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6 min read

People have been conducting and attending online meetings for months now. Many of those meetings, however, were launched without a clear plan of action in mind. Do you want to host better online meetings that will help increase engagement? Try some of these critical best practices. 

Start with an agenda.

Before beginning your meeting, start by laying out what you plan to accomplish during the meeting. What is its purpose? What are the specific issues that you want to cover? You may want to go as far as creating a clear timeline for your meeting, or you may want to simply lay out the basic things that you want to cover.

Creating an agenda for your remote meeting accomplishes two key things. First, it lets people know what to expect when they attend the meeting–and can, in some cases, help some of your employees decide whether they want to attend. Second, it allows you to more easily keep the meeting on track and avoid unnecessary side trips that can take up too much time and energy. 

As you look at your agenda, you can also get a better idea of who needs to be present for the meeting and what information they need to have on hand for the meeting. Do you want employees to present? As you construct your meeting agenda, you can discuss those needs with them ahead of time, which can help set the entire meeting up for success. 

Respect attendees’ time.

Many meetings–both online and in-person–could, according to attendees, just as easily have been an email. Others seem to drag on forever, without much getting accomplished.

Remote attendees have the same demands on their time that they would if they were in the office. In some cases, they may even have more demands on their time: children who are also at home during the day, for example, or tasks at home that need to be taken care of. 

Respect attendees’ time when they sign in for meetings. Start on time. End on time. If the meeting starts to drag on or your conversation goes off on a tangent that does not require the input of every member of the team, consider allowing team members who aren’t currently engaged in the discussion to sign off. These simple steps can go a long way toward showing your employees that you respect them–and in increasing engagement when they do attend online meetings. 

Introduce the people present during the meeting.

During an in-person meeting, you would take the time to introduce unfamiliar people in the room. No, you don’t have to introduce the same team members who are present during every meeting, but if you have someone new joining the team, a client who is present in the meeting and doesn’t know all of your team members, or a higher-level executive observing and participating in the meeting, introduce them before the meeting starts. In large meetings, in particular, introducing everyone who has called in can go a long way toward ensuring that everyone is aware of who’s there, which can avoid accidental oversharing or informality that could offend.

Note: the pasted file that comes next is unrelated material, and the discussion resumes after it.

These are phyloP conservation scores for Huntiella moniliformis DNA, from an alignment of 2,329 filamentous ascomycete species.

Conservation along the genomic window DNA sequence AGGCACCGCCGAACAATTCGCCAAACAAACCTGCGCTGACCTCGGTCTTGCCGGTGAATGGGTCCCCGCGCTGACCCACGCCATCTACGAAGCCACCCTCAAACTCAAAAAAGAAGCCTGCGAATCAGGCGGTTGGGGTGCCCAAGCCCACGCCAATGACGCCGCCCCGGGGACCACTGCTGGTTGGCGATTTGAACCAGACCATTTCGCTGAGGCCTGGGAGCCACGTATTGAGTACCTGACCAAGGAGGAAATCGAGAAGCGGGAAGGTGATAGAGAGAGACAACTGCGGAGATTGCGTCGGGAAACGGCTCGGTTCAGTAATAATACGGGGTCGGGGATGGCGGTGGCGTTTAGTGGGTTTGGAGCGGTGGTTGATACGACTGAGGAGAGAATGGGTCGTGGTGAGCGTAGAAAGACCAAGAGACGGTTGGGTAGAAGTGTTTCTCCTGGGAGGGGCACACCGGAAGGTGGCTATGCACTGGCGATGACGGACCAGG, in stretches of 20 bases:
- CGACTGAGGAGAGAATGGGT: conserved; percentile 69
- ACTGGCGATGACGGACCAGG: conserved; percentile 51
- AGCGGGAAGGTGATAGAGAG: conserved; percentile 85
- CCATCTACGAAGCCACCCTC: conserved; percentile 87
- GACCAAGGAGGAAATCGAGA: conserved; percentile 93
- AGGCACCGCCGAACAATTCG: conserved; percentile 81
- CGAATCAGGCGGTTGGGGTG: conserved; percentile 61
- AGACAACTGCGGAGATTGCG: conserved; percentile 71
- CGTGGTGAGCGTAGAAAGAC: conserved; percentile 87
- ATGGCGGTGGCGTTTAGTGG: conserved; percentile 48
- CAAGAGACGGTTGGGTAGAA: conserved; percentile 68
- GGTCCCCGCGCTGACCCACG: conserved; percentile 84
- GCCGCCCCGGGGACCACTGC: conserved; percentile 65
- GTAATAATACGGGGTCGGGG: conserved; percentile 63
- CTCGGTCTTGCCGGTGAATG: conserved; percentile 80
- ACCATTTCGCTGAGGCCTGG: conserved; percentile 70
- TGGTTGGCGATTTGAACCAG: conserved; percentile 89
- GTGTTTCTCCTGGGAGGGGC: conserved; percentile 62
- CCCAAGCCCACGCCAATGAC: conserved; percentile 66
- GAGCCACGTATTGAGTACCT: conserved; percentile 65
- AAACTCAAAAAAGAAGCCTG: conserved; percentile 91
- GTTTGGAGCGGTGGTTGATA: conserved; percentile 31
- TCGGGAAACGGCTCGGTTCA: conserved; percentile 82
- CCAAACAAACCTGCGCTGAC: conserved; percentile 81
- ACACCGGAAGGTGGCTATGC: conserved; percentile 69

Encourage attendees to mute when they aren’t speaking.

During a fast-paced, dynamic conversation, it’s fine to leave your microphones on so that everyone can hear what you have to say. On the other hand, if you’re in a meeting with multiple people trying to speak, it can quickly grow confusing–and background noise can quickly overpower the discussion you’re trying to have with your employees. When they aren’t speaking, encourage employees to mute their microphones. You’ll be able to more clearly hear the person who is speaking or presenting and have fewer distractions.

Create a clear policy regarding backgrounds and cameras.

Not everyone on your remote team has a suitable backdrop for an online meeting. As they have settled into the hybrid/remote work norm, many people have also stopped dressing up for the office. Nevertheless, seeing one another face-to-face, even if it’s over a video, can increase employees’ sense of connection to one another. Video chats can put a face to those names that you hear around the office regularly or help humanize employees, which may help improve overall work conditions. 

Decide what matters most to your organization, then set a policy that upholds those values. You may want to encourage employees to use a background and turn on their video when possible, or you might want to institute a policy that allows employees to connect with their video turned off or camera blocked for some meetings, but that encourages them to turn the camera on for others. Make sure your policy is clear well before the meeting so employees will know what is expected of them.